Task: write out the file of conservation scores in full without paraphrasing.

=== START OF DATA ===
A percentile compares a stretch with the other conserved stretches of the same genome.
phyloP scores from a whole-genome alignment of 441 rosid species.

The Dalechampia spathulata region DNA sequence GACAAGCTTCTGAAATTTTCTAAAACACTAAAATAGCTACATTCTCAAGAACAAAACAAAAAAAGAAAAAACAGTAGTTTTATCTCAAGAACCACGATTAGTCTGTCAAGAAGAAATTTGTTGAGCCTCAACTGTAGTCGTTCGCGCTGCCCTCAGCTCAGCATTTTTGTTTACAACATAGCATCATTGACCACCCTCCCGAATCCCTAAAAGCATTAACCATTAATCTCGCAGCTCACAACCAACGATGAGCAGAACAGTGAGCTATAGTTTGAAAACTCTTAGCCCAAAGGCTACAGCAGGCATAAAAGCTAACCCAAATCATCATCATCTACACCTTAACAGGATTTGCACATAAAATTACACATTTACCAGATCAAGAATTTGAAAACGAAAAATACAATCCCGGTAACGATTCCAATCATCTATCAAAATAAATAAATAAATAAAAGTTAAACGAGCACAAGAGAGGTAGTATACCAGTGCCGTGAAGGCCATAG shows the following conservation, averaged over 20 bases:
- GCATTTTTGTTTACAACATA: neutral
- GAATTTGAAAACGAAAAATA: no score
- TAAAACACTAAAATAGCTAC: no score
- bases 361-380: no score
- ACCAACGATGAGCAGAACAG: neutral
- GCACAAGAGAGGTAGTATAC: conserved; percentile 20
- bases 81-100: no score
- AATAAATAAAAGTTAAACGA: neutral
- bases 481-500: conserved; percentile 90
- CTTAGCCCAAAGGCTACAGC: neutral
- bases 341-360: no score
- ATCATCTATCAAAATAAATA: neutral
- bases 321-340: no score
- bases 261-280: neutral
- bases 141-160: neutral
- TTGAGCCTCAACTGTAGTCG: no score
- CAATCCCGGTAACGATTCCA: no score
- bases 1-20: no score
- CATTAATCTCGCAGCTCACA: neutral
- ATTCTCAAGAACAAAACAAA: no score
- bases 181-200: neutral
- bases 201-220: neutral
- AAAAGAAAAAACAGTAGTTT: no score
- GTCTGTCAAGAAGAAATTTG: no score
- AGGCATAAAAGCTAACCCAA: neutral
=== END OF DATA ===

A percentile compares a stretch with the other conserved stretches of the same genome.
phyloP scores from a whole-genome alignment of 441 rosid species.

The Dalechampia spathulata region DNA sequence GACAAGCTTCTGAAATTTTCTAAAACACTAAAATAGCTACATTCTCAAGAACAAAACAAAAAAAGAAAAAACAGTAGTTTTATCTCAAGAACCACGATTAGTCTGTCAAGAAGAAATTTGTTGAGCCTCAACTGTAGTCGTTCGCGCTGCCCTCAGCTCAGCATTTTTGTTTACAACATAGCATCATTGACCACCCTCCCGAATCCCTAAAAGCATTAACCATTAATCTCGCAGCTCACAACCAACGATGAGCAGAACAGTGAGCTATAGTTTGAAAACTCTTAGCCCAAAGGCTACAGCAGGCATAAAAGCTAACCCAAATCATCATCATCTACACCTTAACAGGATTTGCACATAAAATTACACATTTACCAGATCAAGAATTTGAAAACGAAAAATACAATCCCGGTAACGATTCCAATCATCTATCAAAATAAATAAATAAATAAAAGTTAAACGAGCACAAGAGAGGTAGTATACCAGTGCCGTGAAGGCCATAG shows the following conservation, averaged over 20 bases:
- GCATTTTTGTTTACAACATA: neutral
- GAATTTGAAAACGAAAAATA: no score
- TAAAACACTAAAATAGCTAC: no score
- bases 361-380: no score
- ACCAACGATGAGCAGAACAG: neutral
- GCACAAGAGAGGTAGTATAC: conserved; percentile 20
- bases 81-100: no score
- AATAAATAAAAGTTAAACGA: neutral
- bases 481-500: conserved; percentile 90
- CTTAGCCCAAAGGCTACAGC: neutral
- bases 341-360: no score
- ATCATCTATCAAAATAAATA: neutral
- bases 321-340: no score
- bases 261-280: neutral
- bases 141-160: neutral
- TTGAGCCTCAACTGTAGTCG: no score
- CAATCCCGGTAACGATTCCA: no score
- bases 1-20: no score
- CATTAATCTCGCAGCTCACA: neutral
- ATTCTCAAGAACAAAACAAA: no score
- bases 181-200: neutral
- bases 201-220: neutral
- AAAAGAAAAAACAGTAGTTT: no score
- GTCTGTCAAGAAGAAATTTG: no score
- AGGCATAAAAGCTAACCCAA: neutral